A butterfly effect: How fintech can transform the economy
Wednesday, May 4, 2016/
The idea that the flap of a butterfly’s wing in one part of the world can set off a cascade of events that later creates the formation of a hurricane in another, is often referred to as the butterfly effect. Can a butterfly really cause a hurricane?
The “butterfly effect” was first referred to by meteorologist Ed Lorenz in 1972 in relation to a weather prediction model. Lorenz’s model consisted of only a few equations and was not intended to be realistic, but it showed that systems like the atmosphere, or for that matter the economy, might be very sensitive as well.
The concept that small causes can have large effects is not only useful for weather prediction, but also for fintech and its effect on the economy.
The impact that fintech can have is far reaching. The fintech sector is predicted to add $1 billion to the Australian economy by 2020 and grow at a compound annual growth rate of 76%.
Increasing the awareness of new financing options for consumers and SMEs will help businesses across Australia take advantage of new opportunities for growth and create new jobs. Access to finance for businesses is proven to increase turnover, employment and profitability.
Investing in new products and services creates new jobs and opportunities for growth.
Treasury has a key role to play in addressing these critical issues.
The funding gap
Nearly a third of businesses miss opportunities because of a lack of access to capital. Every business that does not receive the funding they need, is not increasing productivity, is not bringing on new employees and this has a knock-on effect throughout the economy.
Availability of appropriate finance is essential to ensure that businesses can achieve their potential and contribute to Australia’s economic future.
Lack of awareness
Increasing awareness of new, alternative, non-bank funding options will allow businesses to realise their growth potential.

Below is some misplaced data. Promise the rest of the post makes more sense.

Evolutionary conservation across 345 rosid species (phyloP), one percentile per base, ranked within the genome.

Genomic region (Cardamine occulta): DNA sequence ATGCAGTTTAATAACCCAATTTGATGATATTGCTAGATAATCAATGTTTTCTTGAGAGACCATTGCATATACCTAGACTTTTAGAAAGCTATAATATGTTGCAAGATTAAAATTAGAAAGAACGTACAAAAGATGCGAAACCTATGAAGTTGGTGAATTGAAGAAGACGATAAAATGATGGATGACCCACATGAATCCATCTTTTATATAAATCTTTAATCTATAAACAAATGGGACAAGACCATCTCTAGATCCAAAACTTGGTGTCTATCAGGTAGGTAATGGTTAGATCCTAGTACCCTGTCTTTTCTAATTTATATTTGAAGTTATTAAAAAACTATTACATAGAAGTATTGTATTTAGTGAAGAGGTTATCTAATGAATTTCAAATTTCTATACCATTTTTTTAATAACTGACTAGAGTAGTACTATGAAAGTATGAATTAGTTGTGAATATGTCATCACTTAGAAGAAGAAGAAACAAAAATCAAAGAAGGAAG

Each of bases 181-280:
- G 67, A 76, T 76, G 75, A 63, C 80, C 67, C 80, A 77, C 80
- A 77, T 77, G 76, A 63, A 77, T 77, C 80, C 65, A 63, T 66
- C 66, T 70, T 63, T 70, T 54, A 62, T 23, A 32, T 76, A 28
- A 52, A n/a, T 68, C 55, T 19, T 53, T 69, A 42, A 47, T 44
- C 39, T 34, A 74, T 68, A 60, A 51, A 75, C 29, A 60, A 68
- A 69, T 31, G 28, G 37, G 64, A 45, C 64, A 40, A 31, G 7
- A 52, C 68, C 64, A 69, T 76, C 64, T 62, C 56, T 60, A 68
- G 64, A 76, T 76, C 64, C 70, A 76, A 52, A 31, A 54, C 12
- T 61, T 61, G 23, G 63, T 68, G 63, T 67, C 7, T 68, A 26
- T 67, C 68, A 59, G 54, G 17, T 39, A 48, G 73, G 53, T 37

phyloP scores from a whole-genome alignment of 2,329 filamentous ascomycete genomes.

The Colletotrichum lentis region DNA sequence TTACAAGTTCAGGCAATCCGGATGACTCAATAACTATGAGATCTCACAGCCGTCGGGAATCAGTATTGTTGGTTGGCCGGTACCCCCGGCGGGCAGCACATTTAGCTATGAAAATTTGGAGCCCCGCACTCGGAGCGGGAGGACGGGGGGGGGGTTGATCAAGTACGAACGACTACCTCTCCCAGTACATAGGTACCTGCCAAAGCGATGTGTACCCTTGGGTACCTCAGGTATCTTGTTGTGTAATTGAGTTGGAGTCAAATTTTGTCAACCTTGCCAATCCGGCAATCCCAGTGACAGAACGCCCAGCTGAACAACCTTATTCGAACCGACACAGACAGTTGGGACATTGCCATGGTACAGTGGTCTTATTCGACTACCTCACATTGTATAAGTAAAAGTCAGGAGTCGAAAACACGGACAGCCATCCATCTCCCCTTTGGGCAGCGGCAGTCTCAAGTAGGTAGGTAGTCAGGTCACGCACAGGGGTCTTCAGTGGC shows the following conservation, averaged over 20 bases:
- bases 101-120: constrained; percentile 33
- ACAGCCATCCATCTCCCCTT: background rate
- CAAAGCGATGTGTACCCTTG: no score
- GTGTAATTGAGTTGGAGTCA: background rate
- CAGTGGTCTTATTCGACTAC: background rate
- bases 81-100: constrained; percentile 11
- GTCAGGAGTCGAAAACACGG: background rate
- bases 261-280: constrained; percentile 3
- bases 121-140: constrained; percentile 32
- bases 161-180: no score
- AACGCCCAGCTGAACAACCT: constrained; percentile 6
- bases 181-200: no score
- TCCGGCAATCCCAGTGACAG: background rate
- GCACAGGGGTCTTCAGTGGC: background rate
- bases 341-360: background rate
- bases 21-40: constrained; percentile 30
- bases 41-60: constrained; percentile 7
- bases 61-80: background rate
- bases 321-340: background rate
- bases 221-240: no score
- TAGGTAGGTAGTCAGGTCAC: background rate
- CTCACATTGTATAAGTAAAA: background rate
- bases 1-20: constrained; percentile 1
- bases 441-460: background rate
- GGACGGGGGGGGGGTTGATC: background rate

Positioning the fintech industry as complementary to the traditional financial services industry, developing campaigns to raise awareness of the benefits and implementing supportive regulation are all critical in raising awareness about the range of financial solutions available and future economic growth.
Here’s how raising the awareness of new financing options would impact the Australian economy:
Whilst the butterfly effect predicts unpredictability in complex systems such as the economy, one thing is certain: supporting the fintech industry’s progression will drive change in the Australian financial ecosystem essential for businesses and the wider economy to thrive.
This article was first published on LinkedIn.
From the frontlines
From stagnant to sophisticated: Why startups are best positioned to champion the AI revolution Geraldine McBride MyWave co-founder
Bitcoin isn't a boy's club, women just aren't getting involved Chantelle de la Rey Amber co-founder
Managing a remote workforce is simple, writes Hometime co-founder William Crock William Crock Hometime co-founder
Viva la neobank: Big banks might be ignoring the meteor, but extinction is inevitable Eric Wilson Xinja CEO
Why telehealth is the future of Australia’s healthcare system Travis Brown Instant Consult co-founder
Why expanding into Indonesia is hard work, but worth it for Aussie startups George Lucas Raiz Invest CEO